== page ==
Exagon Motors has revealed more details of its electric GT car. It says the Furtive eGT marks a return to the French ‘haute couture automobile’.
Sitting inside an aluminium subframe and attached to the eGT's 124kg carbonfibre monocoque structure, two 148 kW Siemens electric motors provide the coupe's power. Combined output tops 402bhp at typically high motor speeds - between 5000 and 10,000rpm. Each motor is liquid cooled and together they send power through a Zero Torque Interruption three-speed gearbox.
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Like all electric vehicles, top-end power is only half the story - the eGT's 380lb ft of torque is developed from rest and continues all the way to 5000 rpm. The upshot is a 3.5-second 0-60 time, while top speed is limited - presumably to preserve range - to 155mph.
The car's 53kWh battery pack is manufacturer by French industrial battery supplier SAFT, and Exagon guarantees at least 80 per cent capacity after 3000 cycles, or ten years. No range figure is provided but at roughly twice the capacity of a Nissan Leaf, a real-world figure of around 200 miles seems likely.
This still seems at odds with Exagon's claims that the Furtive eGT is ‘first and foremost a grand touring car’, but Exagon confirms that a range-extended model is available as an option. With a petrol engine providing backup to the electric setup, range swells to 456 miles on the New European Drive Cycle. On account of its battery power, urban range is even greater - up to 501 miles is claimed. Exagon says the range-extended model could be perfect for those wanting to mix traditional Grand Tourer strengths such as continent-crossing ability with current ecological constraints.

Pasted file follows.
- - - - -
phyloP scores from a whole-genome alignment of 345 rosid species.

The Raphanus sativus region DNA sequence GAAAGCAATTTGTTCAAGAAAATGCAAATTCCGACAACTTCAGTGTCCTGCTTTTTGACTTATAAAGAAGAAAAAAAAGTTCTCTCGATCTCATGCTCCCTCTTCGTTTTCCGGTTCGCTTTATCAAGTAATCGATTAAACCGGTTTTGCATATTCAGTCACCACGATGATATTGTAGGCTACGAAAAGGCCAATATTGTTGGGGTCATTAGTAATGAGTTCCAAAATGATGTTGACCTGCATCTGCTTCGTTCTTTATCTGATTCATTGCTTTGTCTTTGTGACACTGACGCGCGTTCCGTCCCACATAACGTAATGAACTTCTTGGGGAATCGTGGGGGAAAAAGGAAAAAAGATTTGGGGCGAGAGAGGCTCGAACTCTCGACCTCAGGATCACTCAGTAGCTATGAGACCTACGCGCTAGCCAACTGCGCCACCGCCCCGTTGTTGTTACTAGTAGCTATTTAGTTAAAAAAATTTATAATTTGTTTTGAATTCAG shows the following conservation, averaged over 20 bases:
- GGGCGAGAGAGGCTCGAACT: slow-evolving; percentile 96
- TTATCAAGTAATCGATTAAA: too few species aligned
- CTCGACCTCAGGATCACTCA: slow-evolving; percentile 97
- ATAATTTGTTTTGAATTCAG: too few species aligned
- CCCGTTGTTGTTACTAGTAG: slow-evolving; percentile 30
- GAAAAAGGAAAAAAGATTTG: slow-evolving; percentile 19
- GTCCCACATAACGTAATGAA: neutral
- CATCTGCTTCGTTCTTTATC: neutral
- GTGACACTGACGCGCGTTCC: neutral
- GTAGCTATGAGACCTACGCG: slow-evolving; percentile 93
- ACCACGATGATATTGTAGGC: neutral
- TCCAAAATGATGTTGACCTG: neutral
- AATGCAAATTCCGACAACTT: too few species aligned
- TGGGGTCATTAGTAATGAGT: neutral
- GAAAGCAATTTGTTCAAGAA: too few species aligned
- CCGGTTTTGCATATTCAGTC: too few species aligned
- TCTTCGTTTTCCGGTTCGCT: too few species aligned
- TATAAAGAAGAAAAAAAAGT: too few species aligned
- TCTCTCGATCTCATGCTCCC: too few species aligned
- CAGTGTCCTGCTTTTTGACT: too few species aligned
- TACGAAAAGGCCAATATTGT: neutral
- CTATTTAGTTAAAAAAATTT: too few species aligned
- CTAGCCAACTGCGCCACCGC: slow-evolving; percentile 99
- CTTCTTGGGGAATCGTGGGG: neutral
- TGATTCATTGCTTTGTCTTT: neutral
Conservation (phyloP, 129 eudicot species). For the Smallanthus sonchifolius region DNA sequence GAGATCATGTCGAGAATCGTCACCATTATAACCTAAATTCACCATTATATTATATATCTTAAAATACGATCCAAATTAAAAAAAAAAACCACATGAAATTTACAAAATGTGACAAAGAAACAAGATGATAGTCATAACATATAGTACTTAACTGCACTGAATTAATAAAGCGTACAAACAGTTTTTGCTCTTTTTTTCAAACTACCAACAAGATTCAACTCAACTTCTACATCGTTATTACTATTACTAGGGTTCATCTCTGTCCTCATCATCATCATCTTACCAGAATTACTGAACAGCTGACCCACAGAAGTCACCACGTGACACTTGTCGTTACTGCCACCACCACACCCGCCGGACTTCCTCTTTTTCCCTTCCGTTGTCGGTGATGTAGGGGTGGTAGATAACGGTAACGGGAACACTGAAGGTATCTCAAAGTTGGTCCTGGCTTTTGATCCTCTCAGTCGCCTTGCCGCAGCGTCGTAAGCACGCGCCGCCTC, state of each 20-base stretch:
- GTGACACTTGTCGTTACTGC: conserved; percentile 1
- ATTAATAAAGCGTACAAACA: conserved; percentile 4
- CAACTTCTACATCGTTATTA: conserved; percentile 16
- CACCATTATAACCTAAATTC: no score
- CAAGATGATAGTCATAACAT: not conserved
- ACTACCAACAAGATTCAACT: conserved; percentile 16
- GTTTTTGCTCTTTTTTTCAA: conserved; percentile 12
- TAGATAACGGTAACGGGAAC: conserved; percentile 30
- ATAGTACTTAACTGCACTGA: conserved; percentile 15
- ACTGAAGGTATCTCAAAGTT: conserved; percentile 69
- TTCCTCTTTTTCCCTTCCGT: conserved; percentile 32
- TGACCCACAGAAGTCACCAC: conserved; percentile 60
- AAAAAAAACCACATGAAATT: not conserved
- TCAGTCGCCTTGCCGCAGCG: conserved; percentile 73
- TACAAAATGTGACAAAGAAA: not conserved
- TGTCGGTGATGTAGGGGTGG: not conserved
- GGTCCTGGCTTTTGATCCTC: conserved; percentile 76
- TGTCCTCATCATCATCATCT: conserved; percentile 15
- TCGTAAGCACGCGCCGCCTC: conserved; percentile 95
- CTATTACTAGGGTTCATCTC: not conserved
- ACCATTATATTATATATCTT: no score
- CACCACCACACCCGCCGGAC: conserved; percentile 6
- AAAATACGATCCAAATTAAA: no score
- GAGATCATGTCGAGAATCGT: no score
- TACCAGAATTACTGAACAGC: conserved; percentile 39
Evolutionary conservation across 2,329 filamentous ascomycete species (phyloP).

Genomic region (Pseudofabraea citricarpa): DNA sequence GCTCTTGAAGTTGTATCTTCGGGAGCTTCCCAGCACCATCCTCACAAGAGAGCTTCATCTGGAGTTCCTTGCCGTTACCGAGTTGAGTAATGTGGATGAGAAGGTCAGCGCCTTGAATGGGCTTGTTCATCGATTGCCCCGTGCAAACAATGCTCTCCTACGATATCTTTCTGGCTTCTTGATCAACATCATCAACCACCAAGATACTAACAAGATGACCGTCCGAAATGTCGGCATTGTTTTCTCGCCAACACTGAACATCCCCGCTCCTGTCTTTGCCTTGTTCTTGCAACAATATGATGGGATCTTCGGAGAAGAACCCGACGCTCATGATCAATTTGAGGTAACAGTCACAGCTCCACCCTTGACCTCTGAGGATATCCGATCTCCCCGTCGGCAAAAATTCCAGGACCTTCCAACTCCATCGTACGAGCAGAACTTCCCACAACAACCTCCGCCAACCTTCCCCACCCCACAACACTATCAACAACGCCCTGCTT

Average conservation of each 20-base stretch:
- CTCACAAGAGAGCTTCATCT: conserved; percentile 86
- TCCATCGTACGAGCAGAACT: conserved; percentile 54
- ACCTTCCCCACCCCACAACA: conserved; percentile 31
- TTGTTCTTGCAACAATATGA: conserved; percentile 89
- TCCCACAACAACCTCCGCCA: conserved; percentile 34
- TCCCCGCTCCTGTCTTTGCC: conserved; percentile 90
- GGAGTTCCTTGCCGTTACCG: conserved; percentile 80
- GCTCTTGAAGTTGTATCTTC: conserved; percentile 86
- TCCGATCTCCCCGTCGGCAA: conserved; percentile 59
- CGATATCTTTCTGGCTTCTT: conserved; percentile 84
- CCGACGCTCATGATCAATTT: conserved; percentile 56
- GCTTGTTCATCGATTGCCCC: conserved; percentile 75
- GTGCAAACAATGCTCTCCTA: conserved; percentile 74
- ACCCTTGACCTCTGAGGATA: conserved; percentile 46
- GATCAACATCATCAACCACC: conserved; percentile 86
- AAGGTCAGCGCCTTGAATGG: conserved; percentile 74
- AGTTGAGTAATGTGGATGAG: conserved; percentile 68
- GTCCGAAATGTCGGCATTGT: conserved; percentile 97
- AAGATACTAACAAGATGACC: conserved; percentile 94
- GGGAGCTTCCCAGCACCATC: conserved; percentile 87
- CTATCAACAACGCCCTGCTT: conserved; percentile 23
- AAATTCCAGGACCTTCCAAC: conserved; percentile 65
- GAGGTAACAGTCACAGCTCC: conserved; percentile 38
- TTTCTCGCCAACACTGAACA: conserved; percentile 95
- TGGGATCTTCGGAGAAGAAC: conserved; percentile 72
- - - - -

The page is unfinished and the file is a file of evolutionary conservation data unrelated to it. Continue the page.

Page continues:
The tyres, at 245/35 ZR20 at the front and 305/30 ZR20 at the rear, have been specially developed by Michelin to ensure both secure handling characteristics and low rolling resistance for extra efficiency. The car is suspended on aluminium double-wishbones all around, while the eGT's floorpan is completely flat ensuring minimal aerodynamic drag. Six-piston calipers at the front and four-piston rear calipers clamp 380mm and 360mm brake discs respectively - Exagon claims up to 1.2G of decelerative force, enhanced by battery-boosting regenerative braking.
Exagon's haute couture approach extends to the car's manufacturing process, where details are individually tailored to each owner. So far, no two eGTs have been alike. Production will be slow and steady; Exagon revealed to us that over 100 people have already made enquiries, while it expects to build just 1310 Furtive eGTs between 2015 and 2020. The company won't stop there, though - a convertible and four-door Grand Touring model are already in the works.
The eGT makes its UK debut at the ‘Salute to Style’ event at London’s Hurlingham club, running July 17 to 19.